Two-thirds of customers ‘have had problems with estate agents’ – NAEA

Nearly two-thirds of recent buyers and sellers have had problems with their estate agent – including, almost certainly, NAEA members.

In London, the proportion of buyers and sellers who have had problems with agents in the last five years rises to 83%.

The disclosure comes this morning from the NAEA itself.

It said that one in four buyers and sellers had not considered whether “agents were regulated” but suggested they might have avoided problems had they done so.

The NAEA’s press release advises consumers: “Make sure you look for the logo, and find a NAEA Licenced [sic] Agent.”

However, when Eye asked if there was a breakdown of problems experienced with NAEA and non-NAEA agents, we were told: “The research is not broken down so we cannot say if they were NAEA members or not.

“The main point of the research is to show that a fair amount of consumers did not check if they were going with a licensed agent, and obviously we’d rather encourage consumers to look for licensed estate agents to minimise any problems.

“Whilst problems can and do arise during the process of buying or selling a home, using a NAEA licensed agent will help put consumers’ minds at ease that any issues can be dealt with in a professional and safe manner.”

According to the NAEA’s press release this morning, almost half (47%) of consumers did not check whether their agent was regulated or not, saying it had not crossed their minds.

A further 16% assumed that all agents were regulated.

The NAEA said its research showed that 60% of people who have bought or sold a property in the last five years had a problem with their agent.

“However, over a third of buyers (39%) did not consider whether their estate agent was regulated, meaning their agent may not have signed up to a code of conduct or have any regulatory body overseeing them.

“With 60% reporting to have had issues with their estate agents, over a third (37%) admitted that these could have been avoided if their agent was better regulated.”

The NAEA says that the biggest complaint against agents is bad communication skills (21% of complaints).

Another 13% claimed the agent had not told them about known faults in properties, and 11% said their agent made promises they did not keep.

Over-pricing was a problem for 9%, with 9% also complaining about their agent’s dishonesty. One in ten complainants said that the agent had exaggerated their description of the property.

The research was conducted by Opinium in August among 1,102 people who had rented a property in the last five years and 1,240 who bought or sold.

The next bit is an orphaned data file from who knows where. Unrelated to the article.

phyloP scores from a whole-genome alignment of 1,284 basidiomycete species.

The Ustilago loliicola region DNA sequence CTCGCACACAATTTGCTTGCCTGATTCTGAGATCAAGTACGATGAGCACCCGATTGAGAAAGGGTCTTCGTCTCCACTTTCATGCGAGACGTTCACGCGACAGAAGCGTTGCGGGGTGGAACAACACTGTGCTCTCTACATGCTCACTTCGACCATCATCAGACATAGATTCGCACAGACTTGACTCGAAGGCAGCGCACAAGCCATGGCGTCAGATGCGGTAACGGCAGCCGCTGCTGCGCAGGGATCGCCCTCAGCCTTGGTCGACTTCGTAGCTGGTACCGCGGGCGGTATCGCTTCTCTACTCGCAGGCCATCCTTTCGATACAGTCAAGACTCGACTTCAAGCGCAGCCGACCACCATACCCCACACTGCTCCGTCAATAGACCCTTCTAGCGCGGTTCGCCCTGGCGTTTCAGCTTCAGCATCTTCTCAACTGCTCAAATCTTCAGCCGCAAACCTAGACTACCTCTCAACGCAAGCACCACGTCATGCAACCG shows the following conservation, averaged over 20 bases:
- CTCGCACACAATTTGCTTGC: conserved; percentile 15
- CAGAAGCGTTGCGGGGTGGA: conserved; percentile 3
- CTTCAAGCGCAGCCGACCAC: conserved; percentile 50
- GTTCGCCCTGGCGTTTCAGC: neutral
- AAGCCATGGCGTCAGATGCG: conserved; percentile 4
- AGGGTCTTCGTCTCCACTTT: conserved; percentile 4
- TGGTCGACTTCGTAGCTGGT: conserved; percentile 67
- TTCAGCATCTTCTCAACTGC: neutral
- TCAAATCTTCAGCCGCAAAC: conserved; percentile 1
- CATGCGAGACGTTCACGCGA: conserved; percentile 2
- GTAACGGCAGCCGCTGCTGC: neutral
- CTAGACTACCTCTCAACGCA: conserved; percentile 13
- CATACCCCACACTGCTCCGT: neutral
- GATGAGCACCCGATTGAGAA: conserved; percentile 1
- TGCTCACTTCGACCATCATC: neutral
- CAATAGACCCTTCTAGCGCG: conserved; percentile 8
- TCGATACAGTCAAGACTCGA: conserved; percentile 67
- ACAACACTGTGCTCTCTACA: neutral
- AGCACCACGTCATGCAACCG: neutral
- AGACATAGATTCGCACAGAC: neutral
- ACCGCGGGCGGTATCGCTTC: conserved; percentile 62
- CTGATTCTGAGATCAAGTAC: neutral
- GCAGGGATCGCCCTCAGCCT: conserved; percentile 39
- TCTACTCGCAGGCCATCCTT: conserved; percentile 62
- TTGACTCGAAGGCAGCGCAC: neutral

The top complaints were:

  1. Bad communication – agent either chased too much or didn’t call
  2. Buyer or seller felt agent didn’t care about them
  3. Agent not revealing known property faults
  4. Agent making promises they could not keep
  5. Being too pressuring
  6. Exaggerating property description
  7. Over-pricing
  8. Dishonesty
  9. Agent not having all information required, such as Council Tax or service charges
  10. Not being able to contact agent
  11. Agent forgetting who buyer or seller was
  12. Gazumping
  13. Agent providing wrong information

* On the NAEA’s website, there are eight formal disciplinary cases dealt with this year, but the records stop at May.

 

 

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18 Comments

  1. Trevor Gillham

    'The NAEA says that the biggest complaint against agents is bad communication skills (21% of complaints). '

    That is why I created estateagent.me, it updates everyone automatically with viewings, offers, rejected, accepted etc. We're a Affinity partner of the NAEA.

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    1. PeeBee

      Sorry – but WHERE in the above article does it state that the "bad communication skills" had anything whatsoever to do with updating concerned parties regarding "…viewings, offers, rejected, accepted etc…"? Your "etc" must cover one H£ll of a multitude of sins if you think that is a plug for your product…

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  2. Robert May

    How ironic, I have been waiting 5 months for Mark Hayward to return my telephone calls.

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    1. NewsBoy

      Email him Mark@naea.co.uk You will get a reply.

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      1. Robert May

        Thank you for that Newsboy. I tend to find that communication isn't necessarily the problem; invariably communication is the oven ready scapegoat for someone failing to do what they ought to have done.
        I really would be concerned if two members of the NAEA membership department and the PA to the MD have failed to communicate the detail of my calls into Arbon House on 4 occasions.

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  3. ammik